Commentary on “How might the ‘Icelandic model’ for preventing substance use among young people be developed and adapted for use in Scotland? Utilising the consolidated framework for implementation research in a qualitative exploratory study”

Nov 14,2021 | Allison Lewinski and Connor Drake Commentary

A core tenet of implementation science is to promote the uptake and adoption of evidence-based practices (EBPs), or to de-implement practices that are not evidence-based. An ongoing debate among applied and theoretical implementation scientists exists between prioritizing EBPs with a strong evidence base or focusing on practices that are ready for adoption or broader scaling but have more limited effectiveness data. One way to address this tension is to critically evaluate a chosen EBP and its evidence base prior to adoption. A key part of this evaluation is to describe the evidence that supports, or does not support, the EBP for the intended implementation setting, context, and population.

Carver et al, thoughtfully and intentionally describe how they assessed the environmental context that could support or hinder that implementation of a multi-faceted, complex, public health prevention intervention that only has a preliminary, but promising, evidence base in “How might the ‘Icelandic model’ for preventing substance use among young people be developed and adapted for use in Scotland? Utilising the consolidated framework for implementation research in a qualitative exploratory study.” The study team explores the potential for transferability and adaptation of the ‘Icelandic model’ (IM) as an overarching framework to guide substance abuse prevention activities for young people in Scotland. The IM uses a multi-pronged and multi-level approach that includes engaging families, community organizations, schools, and policy makers. While the positive impact in Iceland has been dramatic, questions remain about the IM’s generalizability to other cultures and countries.

Using the Consolidated Framework for Implementation Research (CFIR), the authors explored barriers and facilitators to implementing the IM in Scotland using semi-structured interviews with key stakeholders from national organizations, subject matter experts, families with lived experience, and local organizations tasked with prevention activities. The study team uncovered several facilitators to the adaptation and implementation of the IM in Scotland. Notably, researchers found that the existing evidence base, adaptability, and the design, quality, and packaging of certain related activities and services were likely to promote adoption. However, the inherent complexity of the IM model and related activities were perceived to be a challenge due to the coordination of local authority areas and relevant stakeholders. Stakeholders emphasized how existing infrastructure and programs could be adapted and expanded under a more coordinated, unified strategy. Identified barriers to implementation include the political climate, health and social welfare policies, and the lack of long-term funding in social welfare.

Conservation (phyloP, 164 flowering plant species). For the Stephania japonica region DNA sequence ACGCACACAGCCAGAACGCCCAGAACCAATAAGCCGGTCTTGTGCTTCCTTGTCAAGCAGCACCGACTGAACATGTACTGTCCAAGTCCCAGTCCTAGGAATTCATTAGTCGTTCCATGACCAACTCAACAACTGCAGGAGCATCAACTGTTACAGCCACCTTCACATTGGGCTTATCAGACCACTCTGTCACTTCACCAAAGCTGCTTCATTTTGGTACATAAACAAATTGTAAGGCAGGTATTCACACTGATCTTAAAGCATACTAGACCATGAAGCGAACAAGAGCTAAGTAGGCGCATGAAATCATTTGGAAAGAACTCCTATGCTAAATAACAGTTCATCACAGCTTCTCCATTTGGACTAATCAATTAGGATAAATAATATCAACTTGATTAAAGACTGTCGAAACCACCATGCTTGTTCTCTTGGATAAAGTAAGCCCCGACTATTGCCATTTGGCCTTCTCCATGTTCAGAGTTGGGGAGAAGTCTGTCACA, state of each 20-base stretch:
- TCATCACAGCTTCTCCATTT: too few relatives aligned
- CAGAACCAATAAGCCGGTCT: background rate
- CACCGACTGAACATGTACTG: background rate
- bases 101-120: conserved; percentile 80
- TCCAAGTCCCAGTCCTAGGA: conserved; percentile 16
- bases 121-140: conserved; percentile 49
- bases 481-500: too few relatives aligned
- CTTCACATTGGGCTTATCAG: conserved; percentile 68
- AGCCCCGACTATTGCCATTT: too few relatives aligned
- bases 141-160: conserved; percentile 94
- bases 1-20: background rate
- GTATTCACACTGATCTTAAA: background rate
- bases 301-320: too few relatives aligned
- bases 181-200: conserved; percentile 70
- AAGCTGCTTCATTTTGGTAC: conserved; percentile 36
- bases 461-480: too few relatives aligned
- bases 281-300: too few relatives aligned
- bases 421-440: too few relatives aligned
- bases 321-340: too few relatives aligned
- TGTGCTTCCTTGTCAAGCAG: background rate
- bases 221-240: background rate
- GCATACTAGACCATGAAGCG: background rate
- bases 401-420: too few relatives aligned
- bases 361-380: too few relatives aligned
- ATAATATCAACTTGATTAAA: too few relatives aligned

In the manuscript, the authors describe the existing evidence of IM effectiveness as an important facilitator to gaining support for implementation amongst stakeholders and acknowledge the limitations of existing effectiveness research on the IM. While the study was exploratory in nature, the authors described actionable next steps to promote implementation including pilot testing within an underserved region (a critical step to elucidating the mechanisms by which the IM is effective) and creating a multi-agency approach to guide strategic planning, adaptation, and implementation. By using CFIR for a qualitative exploratory analysis, the study team make a unique contribution that bridges the expertise of researchers, practitioners, and policy makers to inform effective implementation.

In sum, the manuscript contributes to ongoing debate on what threshold should be used to coin a program, practice, or framework of activities “evidenced based.” Carver et al’s study, and studies like it, represent an important opportunity for the field: to study the dynamic interplay of multi-pronged interventions that are complementary across the policy and community levels. As governments, enterprises, and social service agencies at the local and national level continue to innovate and develop efficacious approaches to primary prevention, implementation scientists will have an important role to ensure adaptation to novel contexts. By leveraging an appropriate implementation lens and rigorous stakeholder engagement, adaptation of both discrete interventions and multi-faceted primary prevention models can be achieved with attention to both preserving potentially effective core components and cautious modification to match the unique social, political, and economic environment they are being introduced within.

Read the full abstract